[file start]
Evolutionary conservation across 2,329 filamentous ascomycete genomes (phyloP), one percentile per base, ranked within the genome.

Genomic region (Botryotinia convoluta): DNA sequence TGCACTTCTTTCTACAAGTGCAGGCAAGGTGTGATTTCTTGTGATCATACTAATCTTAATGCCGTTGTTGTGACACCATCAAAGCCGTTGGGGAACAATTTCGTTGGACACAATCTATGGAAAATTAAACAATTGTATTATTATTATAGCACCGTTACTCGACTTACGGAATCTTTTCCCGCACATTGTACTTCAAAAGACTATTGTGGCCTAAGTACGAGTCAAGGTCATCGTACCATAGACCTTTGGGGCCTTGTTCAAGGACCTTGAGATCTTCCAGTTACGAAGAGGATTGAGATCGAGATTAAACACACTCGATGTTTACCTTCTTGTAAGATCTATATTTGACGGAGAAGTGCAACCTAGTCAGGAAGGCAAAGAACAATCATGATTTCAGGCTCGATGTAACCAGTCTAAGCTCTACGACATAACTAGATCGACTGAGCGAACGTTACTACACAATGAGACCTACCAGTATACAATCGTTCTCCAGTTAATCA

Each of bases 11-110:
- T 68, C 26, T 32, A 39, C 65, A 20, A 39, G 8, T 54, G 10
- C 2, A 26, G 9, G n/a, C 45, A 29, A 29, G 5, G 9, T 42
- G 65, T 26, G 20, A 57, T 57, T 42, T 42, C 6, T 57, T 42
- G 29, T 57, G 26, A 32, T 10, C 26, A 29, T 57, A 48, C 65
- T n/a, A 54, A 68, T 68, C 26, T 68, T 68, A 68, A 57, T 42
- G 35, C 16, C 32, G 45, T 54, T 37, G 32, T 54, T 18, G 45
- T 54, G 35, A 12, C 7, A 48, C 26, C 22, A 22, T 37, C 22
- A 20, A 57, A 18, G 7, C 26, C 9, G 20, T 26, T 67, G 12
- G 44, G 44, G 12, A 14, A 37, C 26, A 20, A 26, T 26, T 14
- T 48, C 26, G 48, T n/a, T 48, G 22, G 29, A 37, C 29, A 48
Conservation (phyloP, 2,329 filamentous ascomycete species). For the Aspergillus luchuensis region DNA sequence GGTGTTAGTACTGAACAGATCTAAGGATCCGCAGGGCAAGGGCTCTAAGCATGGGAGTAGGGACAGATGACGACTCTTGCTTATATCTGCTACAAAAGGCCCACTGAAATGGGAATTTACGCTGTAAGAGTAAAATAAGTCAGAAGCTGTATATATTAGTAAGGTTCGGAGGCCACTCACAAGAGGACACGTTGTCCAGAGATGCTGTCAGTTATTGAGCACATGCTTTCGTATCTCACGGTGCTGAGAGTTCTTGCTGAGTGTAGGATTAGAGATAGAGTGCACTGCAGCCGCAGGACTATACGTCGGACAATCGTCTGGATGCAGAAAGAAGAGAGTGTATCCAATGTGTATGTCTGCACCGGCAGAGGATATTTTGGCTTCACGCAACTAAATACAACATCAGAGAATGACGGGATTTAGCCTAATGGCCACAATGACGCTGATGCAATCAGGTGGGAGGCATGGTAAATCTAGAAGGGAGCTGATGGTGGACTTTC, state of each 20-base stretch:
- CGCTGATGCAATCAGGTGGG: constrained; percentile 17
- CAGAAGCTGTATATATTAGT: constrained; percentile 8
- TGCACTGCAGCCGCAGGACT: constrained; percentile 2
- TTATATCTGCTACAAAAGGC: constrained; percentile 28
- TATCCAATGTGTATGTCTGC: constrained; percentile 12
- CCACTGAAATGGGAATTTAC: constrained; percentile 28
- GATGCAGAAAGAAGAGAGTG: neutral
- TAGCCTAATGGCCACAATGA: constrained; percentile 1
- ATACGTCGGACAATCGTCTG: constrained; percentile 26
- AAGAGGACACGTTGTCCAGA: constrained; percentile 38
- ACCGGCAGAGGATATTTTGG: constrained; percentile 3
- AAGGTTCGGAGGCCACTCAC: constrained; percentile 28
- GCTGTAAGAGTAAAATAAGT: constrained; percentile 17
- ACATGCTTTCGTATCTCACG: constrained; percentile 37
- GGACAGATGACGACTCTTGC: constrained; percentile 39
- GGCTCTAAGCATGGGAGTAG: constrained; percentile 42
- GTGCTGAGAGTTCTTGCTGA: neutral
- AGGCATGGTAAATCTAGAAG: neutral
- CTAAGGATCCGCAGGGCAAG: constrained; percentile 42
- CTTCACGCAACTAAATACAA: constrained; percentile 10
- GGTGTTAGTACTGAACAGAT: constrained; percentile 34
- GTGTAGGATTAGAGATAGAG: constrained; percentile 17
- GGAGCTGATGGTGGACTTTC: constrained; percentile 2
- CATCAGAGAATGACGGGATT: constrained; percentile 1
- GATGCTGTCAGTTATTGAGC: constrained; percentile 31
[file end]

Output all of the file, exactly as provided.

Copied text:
Evolutionary conservation across 2,329 filamentous ascomycete genomes (phyloP), one percentile per base, ranked within the genome.

Genomic region (Botryotinia convoluta): DNA sequence TGCACTTCTTTCTACAAGTGCAGGCAAGGTGTGATTTCTTGTGATCATACTAATCTTAATGCCGTTGTTGTGACACCATCAAAGCCGTTGGGGAACAATTTCGTTGGACACAATCTATGGAAAATTAAACAATTGTATTATTATTATAGCACCGTTACTCGACTTACGGAATCTTTTCCCGCACATTGTACTTCAAAAGACTATTGTGGCCTAAGTACGAGTCAAGGTCATCGTACCATAGACCTTTGGGGCCTTGTTCAAGGACCTTGAGATCTTCCAGTTACGAAGAGGATTGAGATCGAGATTAAACACACTCGATGTTTACCTTCTTGTAAGATCTATATTTGACGGAGAAGTGCAACCTAGTCAGGAAGGCAAAGAACAATCATGATTTCAGGCTCGATGTAACCAGTCTAAGCTCTACGACATAACTAGATCGACTGAGCGAACGTTACTACACAATGAGACCTACCAGTATACAATCGTTCTCCAGTTAATCA

Each of bases 11-110:
- T 68, C 26, T 32, A 39, C 65, A 20, A 39, G 8, T 54, G 10
- C 2, A 26, G 9, G n/a, C 45, A 29, A 29, G 5, G 9, T 42
- G 65, T 26, G 20, A 57, T 57, T 42, T 42, C 6, T 57, T 42
- G 29, T 57, G 26, A 32, T 10, C 26, A 29, T 57, A 48, C 65
- T n/a, A 54, A 68, T 68, C 26, T 68, T 68, A 68, A 57, T 42
- G 35, C 16, C 32, G 45, T 54, T 37, G 32, T 54, T 18, G 45
- T 54, G 35, A 12, C 7, A 48, C 26, C 22, A 22, T 37, C 22
- A 20, A 57, A 18, G 7, C 26, C 9, G 20, T 26, T 67, G 12
- G 44, G 44, G 12, A 14, A 37, C 26, A 20, A 26, T 26, T 14
- T 48, C 26, G 48, T n/a, T 48, G 22, G 29, A 37, C 29, A 48
Conservation (phyloP, 2,329 filamentous ascomycete species). For the Aspergillus luchuensis region DNA sequence GGTGTTAGTACTGAACAGATCTAAGGATCCGCAGGGCAAGGGCTCTAAGCATGGGAGTAGGGACAGATGACGACTCTTGCTTATATCTGCTACAAAAGGCCCACTGAAATGGGAATTTACGCTGTAAGAGTAAAATAAGTCAGAAGCTGTATATATTAGTAAGGTTCGGAGGCCACTCACAAGAGGACACGTTGTCCAGAGATGCTGTCAGTTATTGAGCACATGCTTTCGTATCTCACGGTGCTGAGAGTTCTTGCTGAGTGTAGGATTAGAGATAGAGTGCACTGCAGCCGCAGGACTATACGTCGGACAATCGTCTGGATGCAGAAAGAAGAGAGTGTATCCAATGTGTATGTCTGCACCGGCAGAGGATATTTTGGCTTCACGCAACTAAATACAACATCAGAGAATGACGGGATTTAGCCTAATGGCCACAATGACGCTGATGCAATCAGGTGGGAGGCATGGTAAATCTAGAAGGGAGCTGATGGTGGACTTTC, state of each 20-base stretch:
- CGCTGATGCAATCAGGTGGG: constrained; percentile 17
- CAGAAGCTGTATATATTAGT: constrained; percentile 8
- TGCACTGCAGCCGCAGGACT: constrained; percentile 2
- TTATATCTGCTACAAAAGGC: constrained; percentile 28
- TATCCAATGTGTATGTCTGC: constrained; percentile 12
- CCACTGAAATGGGAATTTAC: constrained; percentile 28
- GATGCAGAAAGAAGAGAGTG: neutral
- TAGCCTAATGGCCACAATGA: constrained; percentile 1
- ATACGTCGGACAATCGTCTG: constrained; percentile 26
- AAGAGGACACGTTGTCCAGA: constrained; percentile 38
- ACCGGCAGAGGATATTTTGG: constrained; percentile 3
- AAGGTTCGGAGGCCACTCAC: constrained; percentile 28
- GCTGTAAGAGTAAAATAAGT: constrained; percentile 17
- ACATGCTTTCGTATCTCACG: constrained; percentile 37
- GGACAGATGACGACTCTTGC: constrained; percentile 39
- GGCTCTAAGCATGGGAGTAG: constrained; percentile 42
- GTGCTGAGAGTTCTTGCTGA: neutral
- AGGCATGGTAAATCTAGAAG: neutral
- CTAAGGATCCGCAGGGCAAG: constrained; percentile 42
- CTTCACGCAACTAAATACAA: constrained; percentile 10
- GGTGTTAGTACTGAACAGAT: constrained; percentile 34
- GTGTAGGATTAGAGATAGAG: constrained; percentile 17
- GGAGCTGATGGTGGACTTTC: constrained; percentile 2
- CATCAGAGAATGACGGGATT: constrained; percentile 1
- GATGCTGTCAGTTATTGAGC: constrained; percentile 31